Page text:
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Lead sticks after Berkeley County canvass

May 21, 2002|BY SARAH MULLIN

martinsburg@herald-mail.com

MARTINSBURG, W.Va. - The canvassing of votes in Berkeley County ended Monday with Steve Teufel leading by eight votes over James L. Edwards for the Republican nomination to run for the Berkeley County Commission in the Nov. 5 general election.

Edwards' fiance, Tina Shirey, said Edwards, of Hedgesville, W.Va., will decide today whether he will request a recount.

The deadline for a candidate to request a recount is noon Wednesday, County Clerk John Small said.

Teufel, a Martinsburg resident who has run for the county commission three times, said Monday he isn't "crazy" about going through a recount.

"I'm just a winner and that makes me happy. It was a hard-fought race. Everybody should hold their heads up high," he said.

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After the primary election on May 14, unofficial vote tallies showed Teufel in the lead by six votes, and at the end of the canvassing on Friday, Teufel was in the lead with 10 votes.

The Board of Canvass, made up of Berkeley County Commission members, completed the canvass late Monday morning.

The canvass includes running all the ballots from the 58 precincts through the tabulator, voting on whether to accept or throw out challenged ballots, and counting three precincts by hand to ensure the accuracy of the tabulator.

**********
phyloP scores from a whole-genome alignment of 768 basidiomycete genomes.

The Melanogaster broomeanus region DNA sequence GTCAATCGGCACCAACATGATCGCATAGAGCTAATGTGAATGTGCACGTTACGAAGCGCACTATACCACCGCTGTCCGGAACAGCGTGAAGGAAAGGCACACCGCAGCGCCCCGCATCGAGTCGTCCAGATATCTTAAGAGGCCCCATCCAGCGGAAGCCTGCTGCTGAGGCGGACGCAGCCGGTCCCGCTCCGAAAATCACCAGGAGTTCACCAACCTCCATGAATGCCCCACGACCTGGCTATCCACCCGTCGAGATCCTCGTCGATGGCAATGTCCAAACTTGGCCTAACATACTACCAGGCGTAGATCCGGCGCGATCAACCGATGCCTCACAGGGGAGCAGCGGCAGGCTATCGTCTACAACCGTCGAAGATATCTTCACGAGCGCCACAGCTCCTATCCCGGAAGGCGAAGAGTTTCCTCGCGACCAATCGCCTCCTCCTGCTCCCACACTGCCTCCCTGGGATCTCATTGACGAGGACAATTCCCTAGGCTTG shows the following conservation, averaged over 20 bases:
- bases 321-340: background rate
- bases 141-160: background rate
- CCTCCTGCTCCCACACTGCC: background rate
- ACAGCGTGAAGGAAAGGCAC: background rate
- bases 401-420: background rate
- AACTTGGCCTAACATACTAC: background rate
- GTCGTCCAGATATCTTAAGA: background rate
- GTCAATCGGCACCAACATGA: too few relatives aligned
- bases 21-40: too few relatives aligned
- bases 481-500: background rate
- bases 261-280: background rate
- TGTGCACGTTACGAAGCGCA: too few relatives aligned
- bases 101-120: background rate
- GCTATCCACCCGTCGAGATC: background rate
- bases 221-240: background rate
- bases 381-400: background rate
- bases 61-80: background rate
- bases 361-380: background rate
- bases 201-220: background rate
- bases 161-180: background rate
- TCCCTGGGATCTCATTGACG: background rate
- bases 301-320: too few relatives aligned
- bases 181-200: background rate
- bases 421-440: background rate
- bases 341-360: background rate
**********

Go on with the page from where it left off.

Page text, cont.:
Of the 144 ballots challenged, 126 were accepted and 18 thrown out, according to Bonnie Woodfall, chief election deputy clerk.

She said the majority of ballots thrown out were discarded because the voter was not registered.

After the canvass, Teufel had 1,231 votes, a 21-vote increase from the initial primary results. Edwards had 1,223 votes, an increase of 19 votes. Bill Alexander had 1,121 votes, an increase of 22.

The Republican candidate will face Democrat Butch Pennington in November. Pennington had an additional 36 votes after the canvass, for a total of 2,321, and opponent Patricia Washington received an additional 24 votes for a total of 1,597.

Candidates who request recounts must pay a bond of $300, which pays for the cost of the recount.

Once a recount is requested, the other candidates in both parties are notified to give them the opportunity to also place a bond.

The tally clerks, who document the votes as the Board of Canvass calls them out, are supplied by the candidates who request the recount or by the clerk's office.

During the recount, candidates can stand behind the commissioners while they recount the ballots.

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